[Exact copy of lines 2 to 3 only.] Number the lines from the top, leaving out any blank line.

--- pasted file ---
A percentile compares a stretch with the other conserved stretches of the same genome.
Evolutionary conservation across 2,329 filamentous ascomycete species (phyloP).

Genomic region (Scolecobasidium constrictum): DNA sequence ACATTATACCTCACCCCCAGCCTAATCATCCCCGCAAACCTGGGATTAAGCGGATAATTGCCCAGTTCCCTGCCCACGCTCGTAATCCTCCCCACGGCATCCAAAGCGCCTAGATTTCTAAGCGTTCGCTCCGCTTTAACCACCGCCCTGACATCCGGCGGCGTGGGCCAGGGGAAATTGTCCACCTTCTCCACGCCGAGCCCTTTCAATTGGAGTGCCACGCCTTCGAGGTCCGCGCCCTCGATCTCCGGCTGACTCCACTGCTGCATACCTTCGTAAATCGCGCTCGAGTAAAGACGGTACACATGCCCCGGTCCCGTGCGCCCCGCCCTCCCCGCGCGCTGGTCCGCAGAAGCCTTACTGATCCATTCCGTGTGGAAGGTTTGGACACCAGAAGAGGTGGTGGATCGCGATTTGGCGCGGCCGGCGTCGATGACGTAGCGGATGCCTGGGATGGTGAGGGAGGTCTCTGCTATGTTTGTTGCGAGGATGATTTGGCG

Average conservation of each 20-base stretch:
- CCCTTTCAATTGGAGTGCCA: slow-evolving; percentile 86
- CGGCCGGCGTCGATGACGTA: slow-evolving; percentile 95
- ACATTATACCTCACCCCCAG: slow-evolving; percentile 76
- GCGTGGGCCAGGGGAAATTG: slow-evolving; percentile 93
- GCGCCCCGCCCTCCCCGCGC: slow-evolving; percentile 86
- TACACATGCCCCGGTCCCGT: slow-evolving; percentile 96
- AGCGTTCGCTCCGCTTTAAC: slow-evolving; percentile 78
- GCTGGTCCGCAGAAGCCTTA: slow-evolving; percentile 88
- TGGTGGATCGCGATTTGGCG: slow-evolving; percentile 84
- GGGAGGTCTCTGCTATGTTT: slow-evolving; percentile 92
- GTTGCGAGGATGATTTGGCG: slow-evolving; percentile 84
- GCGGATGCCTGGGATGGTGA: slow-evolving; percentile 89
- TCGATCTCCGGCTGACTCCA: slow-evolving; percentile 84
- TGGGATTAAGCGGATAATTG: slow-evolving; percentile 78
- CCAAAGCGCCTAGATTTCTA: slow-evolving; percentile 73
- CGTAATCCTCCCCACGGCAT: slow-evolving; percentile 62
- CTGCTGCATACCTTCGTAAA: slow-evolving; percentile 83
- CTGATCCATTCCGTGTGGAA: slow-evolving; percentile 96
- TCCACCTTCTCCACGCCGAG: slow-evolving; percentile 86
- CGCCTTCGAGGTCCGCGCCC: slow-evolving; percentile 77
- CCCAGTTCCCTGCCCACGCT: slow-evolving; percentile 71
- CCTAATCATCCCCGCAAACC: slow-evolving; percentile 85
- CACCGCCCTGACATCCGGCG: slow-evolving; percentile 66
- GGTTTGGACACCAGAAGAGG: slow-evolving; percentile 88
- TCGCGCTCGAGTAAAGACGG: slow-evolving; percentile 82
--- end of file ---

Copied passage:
Evolutionary conservation across 2,329 filamentous ascomycete species (phyloP).

Genomic region (Scolecobasidium constrictum): DNA sequence ACATTATACCTCACCCCCAGCCTAATCATCCCCGCAAACCTGGGATTAAGCGGATAATTGCCCAGTTCCCTGCCCACGCTCGTAATCCTCCCCACGGCATCCAAAGCGCCTAGATTTCTAAGCGTTCGCTCCGCTTTAACCACCGCCCTGACATCCGGCGGCGTGGGCCAGGGGAAATTGTCCACCTTCTCCACGCCGAGCCCTTTCAATTGGAGTGCCACGCCTTCGAGGTCCGCGCCCTCGATCTCCGGCTGACTCCACTGCTGCATACCTTCGTAAATCGCGCTCGAGTAAAGACGGTACACATGCCCCGGTCCCGTGCGCCCCGCCCTCCCCGCGCGCTGGTCCGCAGAAGCCTTACTGATCCATTCCGTGTGGAAGGTTTGGACACCAGAAGAGGTGGTGGATCGCGATTTGGCGCGGCCGGCGTCGATGACGTAGCGGATGCCTGGGATGGTGAGGGAGGTCTCTGCTATGTTTGTTGCGAGGATGATTTGGCG